"I tell people that it feels like Day 1 of DC was the last time I won a game," Pikula said. "I've been running that cold."

    Now at 2-0, Pikula had at least managed to win a few games since then with his Esper control deck. But what his opponent had in store for him was a little unexpected...

    The decks

    Pikula was packing a pretty standard Esper control deck with few frills and all the normal trappings. He selected the deck because he had been playing WU Control—complete with Azorius Guildgates—but wanted a better way to tackle the RG-based Monsters decks—specifically Stormbreath Dragon—and found the black splash was pretty free. He wasn't terribly enamored with Thoughtseize, but felt it helped speed up games enough that he played some in his sideboard anyway.

    Hulett, meanwhile, was playing Esper as well, but of a very different flavor. Full of aggressive creatures like Lyev Skynight and Precinct Captain, the deck looked to take advantage of some top-end threats like Ephara, God of the Polis and Obzedat, Ghost Council. Hulett has actually only played against Esper Control so far this tournament, building his unblemished record on the backs of other Elspheth and Jace aligned mages. Ephara and Obzedat were particularly dangerous against control decks.

    Key to the match were the post-board Thoughseizes Hulett would be bringing in. His haymakers were key to winning, but they were easily answered with counterspells and some of Pikula's more exotic removal—Dark Betrayal, Revoke Existence, etc.—so removing those answers would be important if Hulett was going to come out on top.

    The games

    Hulett started hitting Pikula early, working an Imposing Soveriegn and a Mutavault into the redzone. Azorius Charm gave Pikula a brief respite from the Mutavault, but he found himself at 10 life fairly quickly.

    Hulett attempted to resolve Obzedat, Ghost Council, but found it Dissolved. That let Pikula safely tap out for an Elspeth, but he lost it just as quickly to a Detention Sphere.

    The soldier tokens, however, were enough to gum up the board long enough to fire off a Sphinx's Revelation for four. And, just like that, Pikula had all the answers. Detention Sphere for Skyknight, Doomblade for Imposing Sovereign, another Sphere for Ephara, God of the Polis and another Elspeth to really lock up the board.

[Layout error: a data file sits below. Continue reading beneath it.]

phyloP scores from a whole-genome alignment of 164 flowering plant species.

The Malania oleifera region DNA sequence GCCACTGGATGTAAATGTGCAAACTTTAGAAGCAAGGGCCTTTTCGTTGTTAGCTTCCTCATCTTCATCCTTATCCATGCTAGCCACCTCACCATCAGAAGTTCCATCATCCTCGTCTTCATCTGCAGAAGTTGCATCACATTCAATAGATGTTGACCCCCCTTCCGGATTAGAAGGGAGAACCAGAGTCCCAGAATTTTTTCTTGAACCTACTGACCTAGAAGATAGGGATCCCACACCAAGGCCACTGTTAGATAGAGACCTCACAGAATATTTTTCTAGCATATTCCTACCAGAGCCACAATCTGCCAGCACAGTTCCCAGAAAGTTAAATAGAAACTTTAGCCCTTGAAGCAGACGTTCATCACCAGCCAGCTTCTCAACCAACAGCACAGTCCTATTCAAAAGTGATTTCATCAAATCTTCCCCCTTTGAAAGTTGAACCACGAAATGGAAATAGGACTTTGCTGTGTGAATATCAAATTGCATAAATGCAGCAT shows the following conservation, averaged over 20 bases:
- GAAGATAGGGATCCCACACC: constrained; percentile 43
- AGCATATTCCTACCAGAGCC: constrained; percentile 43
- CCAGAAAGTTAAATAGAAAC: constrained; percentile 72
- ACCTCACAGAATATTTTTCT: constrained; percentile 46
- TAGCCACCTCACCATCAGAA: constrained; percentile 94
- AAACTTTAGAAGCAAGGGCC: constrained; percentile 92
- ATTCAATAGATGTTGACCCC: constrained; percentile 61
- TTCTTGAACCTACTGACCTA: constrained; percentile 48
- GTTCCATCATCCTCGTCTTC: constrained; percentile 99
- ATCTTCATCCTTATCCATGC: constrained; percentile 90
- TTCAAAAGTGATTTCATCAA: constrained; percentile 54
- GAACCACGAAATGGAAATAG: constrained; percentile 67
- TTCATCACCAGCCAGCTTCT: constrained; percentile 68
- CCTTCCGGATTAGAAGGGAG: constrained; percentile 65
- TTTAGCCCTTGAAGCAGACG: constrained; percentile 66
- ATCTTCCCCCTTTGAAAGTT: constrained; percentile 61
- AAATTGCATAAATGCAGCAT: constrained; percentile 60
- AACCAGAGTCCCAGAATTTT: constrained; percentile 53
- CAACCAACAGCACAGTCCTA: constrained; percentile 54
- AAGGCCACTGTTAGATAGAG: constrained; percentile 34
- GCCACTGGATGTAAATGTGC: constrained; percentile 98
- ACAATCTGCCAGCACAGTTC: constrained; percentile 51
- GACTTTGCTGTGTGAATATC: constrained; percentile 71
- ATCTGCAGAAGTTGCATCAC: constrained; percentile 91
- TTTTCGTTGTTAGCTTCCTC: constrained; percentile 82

Kule Hulett's Imposing Sovereign wasn't terribly imposing after all in the first game.

    Meanwhile, Hulett was drawing some pretty useless removal spells. He pointed an Ultimate Price at a token, but otherwise was stuck with little useful in hand and absolutely nothing but land on the board.

    A few turns, a few tokens, and few more blanks for Hulett and Pikula swiftly took the first game.

    Between games, both players shared their love of Lyev Skynight, which Pikula affectionately called "the Blue-White Lifebane Zombie." He was mostly joking.


    Where he wasn't joking was how much he was apprehensive about sideboarded games. He said he wasn't sure how to board against Hulett's fringe strategies, though he was sure of one thing.

    "Here come the Thoughtseizes."

    The ubiquitous discard spell wasn't forthcoming for Hulett, but he did have a pair of Precinct Captains to threaten some early trouble.

    Then turn four and Supreme Verdict rolled around, so there was that.

    But Hulett and his pristine record against Esper control weren't done. He reloaded with Ephara, God of the Polis and started attacking with Mutavault, but was struggling to find the second Black mana for the pair of Obzedats in his hand and the Whip of Erebos. Instead, he played a third Precinct Captain that Pikula, reluctantly, had to Supreme Verdict away again.

    Once Hulett found his second Black mana, it felt like the game really started to hit its stride as he started throwing out haymakers while Pikula worked to find answers. Whip met a Dissolve while Pikula used a second Dissolve to save his Jace, Architect of Thought from Detention Sphere.